Feb. 1 (UPI) -- While the New England Patriots and Los Angeles Rams will fill the Atlanta air with footballs Sunday, security officials have declared a 30-mile no-fly zone for drones around the stadium.
To that end, Echodyne, a startup backed by Microsoft founder Bill Gates, will use what it considers revolutionary technology to spot any drones in the sky, since they're often too small to be spotted by conventional radar.
The company has been granted special authorization by the Federal Communications Commission to allow it to roll out experimental radar around Mercedes-Benz Stadium that can alert security if an unauthorized drone enters the area.
Drones are a real concern for the NFL and security at large events. A drone sighting, for example, at London's Gatwick Airport last month forced authorities to shut down air traffic there for several hours.
"I want to remind people that the Super Bowl is a no drone zone," Cathy Lanier, chief security officer of the NFL said during a news conference Wednesday. "We've tried to have messages as loud and clear as possible. ... Drone operators could face civil penalties and potential criminal prosecution in violation of these flight restrictions."
Echodyne's radar could play a big line in that defense on Sunday. Leo McCloskey, vice president of the startup, told UPI he could not disclose which agency would use the system, but said the firm needed the FCC waiver to scan at such a high-security event.
"This is what the radar ideally can be used for," McCloskey said. "The reason we made the radar we do is because of the growth in the drone market. There are a lot more things in the air, sophisticated machines."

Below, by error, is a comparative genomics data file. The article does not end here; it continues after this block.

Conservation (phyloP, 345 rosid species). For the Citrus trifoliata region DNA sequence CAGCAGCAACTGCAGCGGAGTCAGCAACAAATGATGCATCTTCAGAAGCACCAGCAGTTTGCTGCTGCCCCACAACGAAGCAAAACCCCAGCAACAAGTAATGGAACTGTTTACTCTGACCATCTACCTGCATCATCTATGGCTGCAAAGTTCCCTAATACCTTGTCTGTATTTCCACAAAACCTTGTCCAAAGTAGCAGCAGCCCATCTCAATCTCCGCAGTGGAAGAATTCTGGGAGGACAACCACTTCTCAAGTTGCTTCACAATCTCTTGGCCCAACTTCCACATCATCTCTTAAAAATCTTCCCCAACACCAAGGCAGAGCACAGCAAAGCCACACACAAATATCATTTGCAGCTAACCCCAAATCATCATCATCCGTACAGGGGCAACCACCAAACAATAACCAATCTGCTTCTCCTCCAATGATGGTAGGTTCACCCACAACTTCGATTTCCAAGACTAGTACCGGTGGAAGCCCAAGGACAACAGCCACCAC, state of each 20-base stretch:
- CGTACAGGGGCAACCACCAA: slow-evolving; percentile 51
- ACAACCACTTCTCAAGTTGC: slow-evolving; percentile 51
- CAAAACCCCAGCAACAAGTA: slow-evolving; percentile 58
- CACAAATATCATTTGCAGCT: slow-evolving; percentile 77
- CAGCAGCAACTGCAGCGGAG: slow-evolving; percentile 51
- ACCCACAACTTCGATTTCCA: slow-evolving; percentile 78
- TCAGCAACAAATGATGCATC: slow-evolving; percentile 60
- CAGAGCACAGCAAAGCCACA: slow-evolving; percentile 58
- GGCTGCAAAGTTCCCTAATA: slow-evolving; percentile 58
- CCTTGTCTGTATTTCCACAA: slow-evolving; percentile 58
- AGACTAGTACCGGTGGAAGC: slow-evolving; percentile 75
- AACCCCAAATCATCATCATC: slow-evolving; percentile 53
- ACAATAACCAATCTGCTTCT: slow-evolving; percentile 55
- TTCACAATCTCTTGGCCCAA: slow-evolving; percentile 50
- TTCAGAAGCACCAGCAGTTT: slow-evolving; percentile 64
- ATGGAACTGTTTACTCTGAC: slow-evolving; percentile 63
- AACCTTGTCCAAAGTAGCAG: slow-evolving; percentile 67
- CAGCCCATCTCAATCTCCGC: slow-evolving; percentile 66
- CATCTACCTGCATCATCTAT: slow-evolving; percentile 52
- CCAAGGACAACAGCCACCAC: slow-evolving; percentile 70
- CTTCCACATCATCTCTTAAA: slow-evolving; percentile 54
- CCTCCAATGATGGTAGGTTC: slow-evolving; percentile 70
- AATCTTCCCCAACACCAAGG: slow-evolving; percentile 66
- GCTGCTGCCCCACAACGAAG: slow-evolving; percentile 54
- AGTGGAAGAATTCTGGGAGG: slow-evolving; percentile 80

Echodyne uses so-called metamaterials, composite materials with complex, repeating structures, that can manipulate electromagnetic waves and steer radio beams with fine precision. And that might be useful in a world where drones are sometimes being used for nefarious purposes.
In 2016, the Pentagon said Islamic State militants had begun using small drones armed with explosives to attack U.S. and Kurdish fighters in Iraq. The year before, a Defense Department employee crashed a drone into the White House. He said he'd been drinking.
The U.S. military has similar technology, but Echodyne said its radar system does not require physical phase shifters. McCloskey said that can dramatically drop the price of the technology to the point of commercial availability.
"We are really the first company to bring military radar capability ... into the commercial market in a way that mirrors the military-like performance," McCloskey said.
While law enforcement officials have not yet specifically mentioned Echodyne's technology, they did stress they'll have a watchful eye on the skies at Sunday's NFL championship game, even though the teams will play in an indoor stadium
McCloskey said not only can Echodyne's technology spot troublesome drones, it can also help the flying machines become safer by looking out for them. Echodyne technology will also be used soon to aid driverless cars, he said.
For now, Echodyne hopes its drone-spotting radar will help law enforcement play better defense than either the Patriots or Rams in Super Bowl LII.
"There are places that need to be aware of when those machines are flying nearby," McCloskey said. "And if they are trying to advance across certain perimeters."